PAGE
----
Welcome‎ > ‎

Hymns are like hiking songs...

posted May 30, 2015, 10:07 AM by Steven Vaughan   [ updated May 30, 2015, 10:09 AM ]
Last week I visited friends who live atop a Colorado mountain, and from their house I could see Pike’s Peak, where Katherine Lee Bates wrote the poem that became the lyrics for America, the Beautiful. I’m reading Sherry A. Weddell’s book Forming Intentional Disciples, and in her chapter called “Grace and the Great Quest” she starts talking about the very spot I’m looking at!... 

“Locals know that the Barr Trail going up to this 14,115-foot-high pinnacle has the greatest elevation gain… A small child could be carried up, but adults cannot simply wander up to the summit casually, much less passively. I don’t think it is an accident that the Church uses the metaphor of a summit to convey the significance of the Eucharist, the pinnacle of the Christian life. Just as we have to actively climb a mountain summit, we have to make an intentional journey to fully receive the inexhaustible grace to be found in the Eucharistic Christ.”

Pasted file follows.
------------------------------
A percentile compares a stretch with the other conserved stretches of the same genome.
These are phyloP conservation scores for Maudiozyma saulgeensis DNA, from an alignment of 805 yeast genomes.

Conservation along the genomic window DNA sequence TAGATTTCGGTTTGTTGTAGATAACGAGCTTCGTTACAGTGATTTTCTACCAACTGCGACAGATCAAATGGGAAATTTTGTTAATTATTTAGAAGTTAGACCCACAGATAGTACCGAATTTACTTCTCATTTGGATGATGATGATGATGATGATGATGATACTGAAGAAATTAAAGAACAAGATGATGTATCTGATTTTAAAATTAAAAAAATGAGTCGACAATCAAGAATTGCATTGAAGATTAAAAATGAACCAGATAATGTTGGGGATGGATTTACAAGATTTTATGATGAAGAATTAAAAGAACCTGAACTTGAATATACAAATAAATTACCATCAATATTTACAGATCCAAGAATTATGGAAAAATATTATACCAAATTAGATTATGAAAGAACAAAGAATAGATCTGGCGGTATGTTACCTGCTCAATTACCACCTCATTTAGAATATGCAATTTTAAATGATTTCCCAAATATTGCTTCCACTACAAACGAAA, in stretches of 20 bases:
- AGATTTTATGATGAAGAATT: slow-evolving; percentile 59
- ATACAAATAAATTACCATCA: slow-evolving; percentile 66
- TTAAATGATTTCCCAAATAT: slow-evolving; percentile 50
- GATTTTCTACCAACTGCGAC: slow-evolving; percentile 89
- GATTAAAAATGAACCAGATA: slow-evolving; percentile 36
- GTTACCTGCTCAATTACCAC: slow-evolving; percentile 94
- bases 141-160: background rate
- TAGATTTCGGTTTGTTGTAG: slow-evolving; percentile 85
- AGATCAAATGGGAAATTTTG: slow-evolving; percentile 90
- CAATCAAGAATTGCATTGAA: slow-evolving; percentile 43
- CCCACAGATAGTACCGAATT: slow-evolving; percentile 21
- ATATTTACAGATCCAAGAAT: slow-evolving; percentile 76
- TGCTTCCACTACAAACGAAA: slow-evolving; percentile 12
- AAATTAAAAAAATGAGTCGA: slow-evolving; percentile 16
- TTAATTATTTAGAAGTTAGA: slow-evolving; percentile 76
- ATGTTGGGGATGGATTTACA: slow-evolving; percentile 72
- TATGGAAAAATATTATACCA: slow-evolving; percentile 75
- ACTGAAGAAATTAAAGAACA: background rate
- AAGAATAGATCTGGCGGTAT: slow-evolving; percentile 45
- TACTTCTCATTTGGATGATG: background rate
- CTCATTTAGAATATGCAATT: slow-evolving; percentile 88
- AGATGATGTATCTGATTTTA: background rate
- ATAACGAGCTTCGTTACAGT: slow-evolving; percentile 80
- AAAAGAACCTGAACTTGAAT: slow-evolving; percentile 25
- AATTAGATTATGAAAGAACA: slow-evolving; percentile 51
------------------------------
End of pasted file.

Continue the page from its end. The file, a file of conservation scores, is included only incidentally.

There’s something about hiking that makes us burst out into songs, such as The Happy Wanderer (valderi-valdera). So think of the hymns at Mass like hiking songs, and throw your whole heart, body and soul into them! The Constitution on the Sacred Liturgy says “in order that the liturgy may be able to produce its full effects, it is necessary that faithful take part fully aware of what they are doing, actively engaged in the rite”. This is why the Mass requires the “conscious, active, and fruitful participation” of all present. Like the song says, are you “Happy When I’m Hiking"? If so, Happy Trails to you